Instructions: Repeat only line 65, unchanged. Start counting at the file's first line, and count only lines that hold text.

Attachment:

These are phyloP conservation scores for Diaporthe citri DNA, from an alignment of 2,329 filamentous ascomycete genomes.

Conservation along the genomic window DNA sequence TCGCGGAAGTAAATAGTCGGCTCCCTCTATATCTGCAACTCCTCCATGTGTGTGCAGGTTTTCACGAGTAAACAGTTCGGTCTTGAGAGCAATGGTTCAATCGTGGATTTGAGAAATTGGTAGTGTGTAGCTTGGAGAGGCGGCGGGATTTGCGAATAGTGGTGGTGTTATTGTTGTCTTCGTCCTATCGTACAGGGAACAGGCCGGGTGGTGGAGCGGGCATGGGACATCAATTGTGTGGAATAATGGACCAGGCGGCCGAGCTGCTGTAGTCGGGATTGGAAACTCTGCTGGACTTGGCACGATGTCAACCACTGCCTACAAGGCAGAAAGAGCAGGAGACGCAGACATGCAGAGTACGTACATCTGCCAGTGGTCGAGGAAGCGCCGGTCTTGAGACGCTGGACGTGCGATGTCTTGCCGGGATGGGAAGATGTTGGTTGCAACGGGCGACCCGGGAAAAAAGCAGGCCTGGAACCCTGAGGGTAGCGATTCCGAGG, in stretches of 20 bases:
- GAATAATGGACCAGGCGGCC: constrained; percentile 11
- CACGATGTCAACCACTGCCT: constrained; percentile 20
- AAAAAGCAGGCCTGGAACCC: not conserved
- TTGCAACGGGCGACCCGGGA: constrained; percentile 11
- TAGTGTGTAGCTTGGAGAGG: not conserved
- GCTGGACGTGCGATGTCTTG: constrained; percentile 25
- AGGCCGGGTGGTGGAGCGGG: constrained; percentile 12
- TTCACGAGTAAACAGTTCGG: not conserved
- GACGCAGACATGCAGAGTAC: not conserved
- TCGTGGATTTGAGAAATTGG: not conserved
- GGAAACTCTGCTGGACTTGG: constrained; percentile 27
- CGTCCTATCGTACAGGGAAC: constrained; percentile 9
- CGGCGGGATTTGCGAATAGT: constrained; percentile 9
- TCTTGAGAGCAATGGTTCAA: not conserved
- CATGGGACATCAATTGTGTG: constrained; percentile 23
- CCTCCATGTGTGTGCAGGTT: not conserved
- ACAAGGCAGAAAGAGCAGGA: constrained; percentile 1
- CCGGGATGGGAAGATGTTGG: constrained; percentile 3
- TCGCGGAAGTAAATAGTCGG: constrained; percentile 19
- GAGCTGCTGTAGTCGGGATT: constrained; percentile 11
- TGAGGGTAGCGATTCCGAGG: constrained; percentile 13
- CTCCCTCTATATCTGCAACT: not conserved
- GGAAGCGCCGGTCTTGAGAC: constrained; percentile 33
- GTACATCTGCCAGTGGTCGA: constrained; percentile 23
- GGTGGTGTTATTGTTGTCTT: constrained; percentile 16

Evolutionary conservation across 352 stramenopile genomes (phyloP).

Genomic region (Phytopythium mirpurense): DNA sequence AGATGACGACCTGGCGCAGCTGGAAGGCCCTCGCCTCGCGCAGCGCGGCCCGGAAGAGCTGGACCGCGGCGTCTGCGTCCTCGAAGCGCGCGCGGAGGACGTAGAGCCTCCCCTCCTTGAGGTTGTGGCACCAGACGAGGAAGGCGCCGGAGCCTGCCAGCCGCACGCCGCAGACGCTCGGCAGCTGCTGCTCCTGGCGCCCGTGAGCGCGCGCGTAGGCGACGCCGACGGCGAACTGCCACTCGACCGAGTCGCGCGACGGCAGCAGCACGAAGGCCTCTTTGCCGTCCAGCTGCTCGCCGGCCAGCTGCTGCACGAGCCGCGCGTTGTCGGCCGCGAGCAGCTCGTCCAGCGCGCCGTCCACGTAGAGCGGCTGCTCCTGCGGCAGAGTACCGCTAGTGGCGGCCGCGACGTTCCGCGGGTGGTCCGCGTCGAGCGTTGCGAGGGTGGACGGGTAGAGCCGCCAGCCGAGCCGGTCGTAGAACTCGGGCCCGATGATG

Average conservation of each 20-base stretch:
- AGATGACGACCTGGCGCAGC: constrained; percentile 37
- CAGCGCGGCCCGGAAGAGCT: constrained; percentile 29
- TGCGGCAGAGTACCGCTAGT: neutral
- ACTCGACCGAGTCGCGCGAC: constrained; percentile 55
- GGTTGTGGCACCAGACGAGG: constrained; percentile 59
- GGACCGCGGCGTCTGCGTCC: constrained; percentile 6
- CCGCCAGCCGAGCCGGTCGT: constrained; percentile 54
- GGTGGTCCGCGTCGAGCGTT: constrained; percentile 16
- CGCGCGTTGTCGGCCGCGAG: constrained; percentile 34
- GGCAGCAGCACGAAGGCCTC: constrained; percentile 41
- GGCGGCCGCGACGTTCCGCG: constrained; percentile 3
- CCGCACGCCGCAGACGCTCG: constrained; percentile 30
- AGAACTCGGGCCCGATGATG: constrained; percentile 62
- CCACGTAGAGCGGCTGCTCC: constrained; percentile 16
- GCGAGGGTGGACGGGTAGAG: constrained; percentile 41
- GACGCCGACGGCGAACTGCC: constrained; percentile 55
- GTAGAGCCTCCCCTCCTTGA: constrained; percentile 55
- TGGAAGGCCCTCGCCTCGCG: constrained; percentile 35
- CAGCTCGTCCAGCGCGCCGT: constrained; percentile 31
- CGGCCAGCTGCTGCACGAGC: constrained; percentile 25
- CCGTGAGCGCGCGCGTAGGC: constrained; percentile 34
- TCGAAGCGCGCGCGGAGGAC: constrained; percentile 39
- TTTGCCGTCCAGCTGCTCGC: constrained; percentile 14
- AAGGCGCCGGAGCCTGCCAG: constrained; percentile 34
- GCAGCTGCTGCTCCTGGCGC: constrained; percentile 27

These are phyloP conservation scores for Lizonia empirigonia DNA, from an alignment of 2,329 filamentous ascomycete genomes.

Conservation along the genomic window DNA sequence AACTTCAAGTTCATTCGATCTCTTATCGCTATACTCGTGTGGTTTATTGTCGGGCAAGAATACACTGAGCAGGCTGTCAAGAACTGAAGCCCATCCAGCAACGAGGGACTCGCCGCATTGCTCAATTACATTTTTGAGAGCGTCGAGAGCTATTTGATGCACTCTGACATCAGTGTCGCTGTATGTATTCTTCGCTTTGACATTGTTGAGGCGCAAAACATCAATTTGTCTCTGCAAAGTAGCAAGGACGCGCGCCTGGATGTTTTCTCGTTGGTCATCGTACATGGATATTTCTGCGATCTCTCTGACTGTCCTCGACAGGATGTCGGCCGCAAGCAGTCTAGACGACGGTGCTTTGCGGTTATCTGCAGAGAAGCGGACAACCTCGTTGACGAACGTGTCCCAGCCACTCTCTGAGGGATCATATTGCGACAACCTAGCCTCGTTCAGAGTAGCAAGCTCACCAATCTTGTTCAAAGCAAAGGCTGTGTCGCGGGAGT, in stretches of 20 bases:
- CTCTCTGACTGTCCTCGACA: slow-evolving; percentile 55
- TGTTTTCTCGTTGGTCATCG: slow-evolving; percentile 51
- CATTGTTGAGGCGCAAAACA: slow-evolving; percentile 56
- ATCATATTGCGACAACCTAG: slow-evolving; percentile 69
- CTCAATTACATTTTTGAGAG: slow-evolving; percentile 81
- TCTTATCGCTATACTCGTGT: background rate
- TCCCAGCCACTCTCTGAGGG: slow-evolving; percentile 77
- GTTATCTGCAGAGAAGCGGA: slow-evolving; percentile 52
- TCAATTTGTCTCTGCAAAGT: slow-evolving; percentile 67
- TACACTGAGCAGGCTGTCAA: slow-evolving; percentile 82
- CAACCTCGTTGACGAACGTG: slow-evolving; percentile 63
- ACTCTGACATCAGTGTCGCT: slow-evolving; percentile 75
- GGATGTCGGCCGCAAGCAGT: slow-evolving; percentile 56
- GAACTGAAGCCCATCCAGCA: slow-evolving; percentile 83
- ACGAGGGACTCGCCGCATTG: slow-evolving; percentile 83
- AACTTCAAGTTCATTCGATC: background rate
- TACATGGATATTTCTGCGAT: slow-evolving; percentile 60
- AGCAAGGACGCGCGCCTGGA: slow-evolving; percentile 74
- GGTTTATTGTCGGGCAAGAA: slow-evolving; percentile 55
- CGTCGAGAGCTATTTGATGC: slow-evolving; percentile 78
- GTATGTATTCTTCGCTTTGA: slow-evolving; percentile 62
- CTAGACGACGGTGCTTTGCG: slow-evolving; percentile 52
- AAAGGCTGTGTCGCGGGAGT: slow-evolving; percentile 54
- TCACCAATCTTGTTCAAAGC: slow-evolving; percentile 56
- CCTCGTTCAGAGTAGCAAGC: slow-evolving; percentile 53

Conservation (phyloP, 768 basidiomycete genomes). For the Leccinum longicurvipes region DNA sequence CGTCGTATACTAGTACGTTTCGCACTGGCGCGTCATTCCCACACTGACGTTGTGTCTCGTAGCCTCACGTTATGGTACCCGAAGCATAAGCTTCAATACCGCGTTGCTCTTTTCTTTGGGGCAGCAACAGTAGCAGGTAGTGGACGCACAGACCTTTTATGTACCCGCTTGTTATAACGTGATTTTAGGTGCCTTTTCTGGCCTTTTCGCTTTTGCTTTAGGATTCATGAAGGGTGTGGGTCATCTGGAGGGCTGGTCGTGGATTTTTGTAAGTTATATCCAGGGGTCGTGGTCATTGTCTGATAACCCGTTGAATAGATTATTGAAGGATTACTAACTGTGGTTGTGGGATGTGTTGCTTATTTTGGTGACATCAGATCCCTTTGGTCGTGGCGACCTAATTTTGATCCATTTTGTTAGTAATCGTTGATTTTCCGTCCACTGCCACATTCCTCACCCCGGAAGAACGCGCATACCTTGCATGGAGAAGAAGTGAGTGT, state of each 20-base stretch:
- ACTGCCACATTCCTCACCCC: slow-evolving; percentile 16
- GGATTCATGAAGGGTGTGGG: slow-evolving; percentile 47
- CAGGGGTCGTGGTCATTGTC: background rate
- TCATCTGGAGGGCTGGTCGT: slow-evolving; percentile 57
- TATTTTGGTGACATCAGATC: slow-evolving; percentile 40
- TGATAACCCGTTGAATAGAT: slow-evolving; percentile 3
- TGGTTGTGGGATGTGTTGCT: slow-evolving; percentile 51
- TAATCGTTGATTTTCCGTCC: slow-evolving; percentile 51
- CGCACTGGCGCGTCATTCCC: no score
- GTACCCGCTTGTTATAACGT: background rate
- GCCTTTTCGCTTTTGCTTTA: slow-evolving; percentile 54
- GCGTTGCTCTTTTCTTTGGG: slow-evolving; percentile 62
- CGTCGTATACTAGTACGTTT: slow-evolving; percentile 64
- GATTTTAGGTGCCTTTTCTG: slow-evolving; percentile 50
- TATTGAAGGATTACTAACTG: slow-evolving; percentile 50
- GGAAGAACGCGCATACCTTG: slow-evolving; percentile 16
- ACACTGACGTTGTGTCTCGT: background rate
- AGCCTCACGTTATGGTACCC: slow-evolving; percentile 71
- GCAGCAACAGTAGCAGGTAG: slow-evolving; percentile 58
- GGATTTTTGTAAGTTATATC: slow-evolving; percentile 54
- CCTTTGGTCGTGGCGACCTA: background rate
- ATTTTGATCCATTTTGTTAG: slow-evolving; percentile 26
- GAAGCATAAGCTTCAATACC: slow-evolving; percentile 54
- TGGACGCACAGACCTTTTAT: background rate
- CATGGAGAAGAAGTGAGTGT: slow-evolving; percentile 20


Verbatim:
- GTTATCTGCAGAGAAGCGGA: slow-evolving; percentile 52